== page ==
Embracing energy at the Cirque du Soleil

It’s showtime: Cirque du Soleil will be on stage at Temple University’s Liacouras Center May 11 to 15. SOURCE: OSA IMAGES / LIZ VANDAL

Cirque du Soleil will be in town next week, as Ovo comes to Temple University’s Liacouras Center, 1776 N. Broad St.

There will be seven performances of the insect-themed production from May 11–15.

The show moves to Atlantic City’s Boardwalk Hall, June 22–26.

Ovo premiered in Montreal in 2009 as Cirque du Soleil’s 25th live production in its 25th anniversary year.

The cast is comprised of 50 performers specializing in acrobatics, accompanied by a set designed as a stylized home to the insects, a full surround system and elaborate costumes.

Ten crickets are important insects in the show. At times, they have detachable legs that break away from their bodies, giving the impression that there is an insect invasion going on.

“I have a particular soft spot for these characters because their costumes are so sexy, graphic and vibrant,” said Liz Vandal, the Ovo costumer designer.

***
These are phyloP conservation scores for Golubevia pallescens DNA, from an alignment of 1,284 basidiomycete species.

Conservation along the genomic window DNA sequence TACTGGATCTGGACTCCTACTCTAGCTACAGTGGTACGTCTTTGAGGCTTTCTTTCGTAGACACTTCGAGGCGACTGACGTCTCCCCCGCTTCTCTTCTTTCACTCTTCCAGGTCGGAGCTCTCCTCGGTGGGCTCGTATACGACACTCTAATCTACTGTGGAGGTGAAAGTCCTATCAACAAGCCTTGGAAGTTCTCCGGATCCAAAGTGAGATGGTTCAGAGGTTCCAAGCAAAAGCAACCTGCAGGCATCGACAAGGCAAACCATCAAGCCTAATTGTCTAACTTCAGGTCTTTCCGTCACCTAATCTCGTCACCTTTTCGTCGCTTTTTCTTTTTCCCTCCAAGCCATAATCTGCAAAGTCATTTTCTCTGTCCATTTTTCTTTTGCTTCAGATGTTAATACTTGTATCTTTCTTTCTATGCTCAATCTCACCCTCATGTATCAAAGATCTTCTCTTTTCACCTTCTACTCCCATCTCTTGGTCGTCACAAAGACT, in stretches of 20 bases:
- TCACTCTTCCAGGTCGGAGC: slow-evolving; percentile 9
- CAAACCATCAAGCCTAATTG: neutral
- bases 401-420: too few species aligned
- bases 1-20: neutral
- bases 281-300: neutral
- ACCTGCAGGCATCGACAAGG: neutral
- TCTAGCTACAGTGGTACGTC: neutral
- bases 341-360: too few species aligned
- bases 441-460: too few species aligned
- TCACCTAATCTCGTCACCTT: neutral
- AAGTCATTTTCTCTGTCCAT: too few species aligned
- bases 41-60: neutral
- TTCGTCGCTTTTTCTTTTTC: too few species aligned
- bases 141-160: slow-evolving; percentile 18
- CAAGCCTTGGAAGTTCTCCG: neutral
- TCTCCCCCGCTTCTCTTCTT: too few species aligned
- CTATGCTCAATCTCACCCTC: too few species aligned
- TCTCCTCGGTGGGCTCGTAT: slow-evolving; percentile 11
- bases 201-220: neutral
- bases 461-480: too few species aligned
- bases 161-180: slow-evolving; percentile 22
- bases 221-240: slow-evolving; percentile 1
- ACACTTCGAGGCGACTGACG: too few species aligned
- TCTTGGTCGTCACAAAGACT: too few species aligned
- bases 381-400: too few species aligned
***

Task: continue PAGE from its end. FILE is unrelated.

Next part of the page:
The show will feature a seven-piece musical band.

Composer and musical director Berna Ceppas combines actual insect sounds with music from a keyboard. He said it is important to him that Ovo takes place in a bigger venue than a theater.

“It puts the audience in another universe,” he said.

A few of the key characters include The Ladybug and The Foreigner, who are looking for love. Then there’s Master Flipo, the popular and eccentric chief of the insect community.

The acts will include bright red ants juggling food on their feet; a dragonfly performing an upside-down balancing act; a firefly sending four spinning spools arcing very high in the air and back to earth; a part-Slinky, part-insect dancing; and spiders weaving their bodies over, under and through the strands of their web.

Other performances include three fleas using dance and acrobatics to fling themselves through the air; a spider traversing a wire that appears to give him no support, topped by an upside-down unicycle act; and a dozen artists using an air mat and trampolines to run, jump and walk across and straight up a vertical wall without any support.

“Ovo is a very physical show,” said Chantal Tremblay, director of creation. “Everything is constantly in motion, which underlines the emphasis we’re placing on human performance. This energy draws on the movements, the rhythms and the cadences of insects — which were our key inspiration throughout the process of creating the show.” ••

Show times are 7:30 p.m. on May 11, 12 and 13; 4 and 7:30 p.m. on May 14; and 1:30 and 5 p.m. on May 15.

Tickets are available at www.cirquedusoleil.com/ovo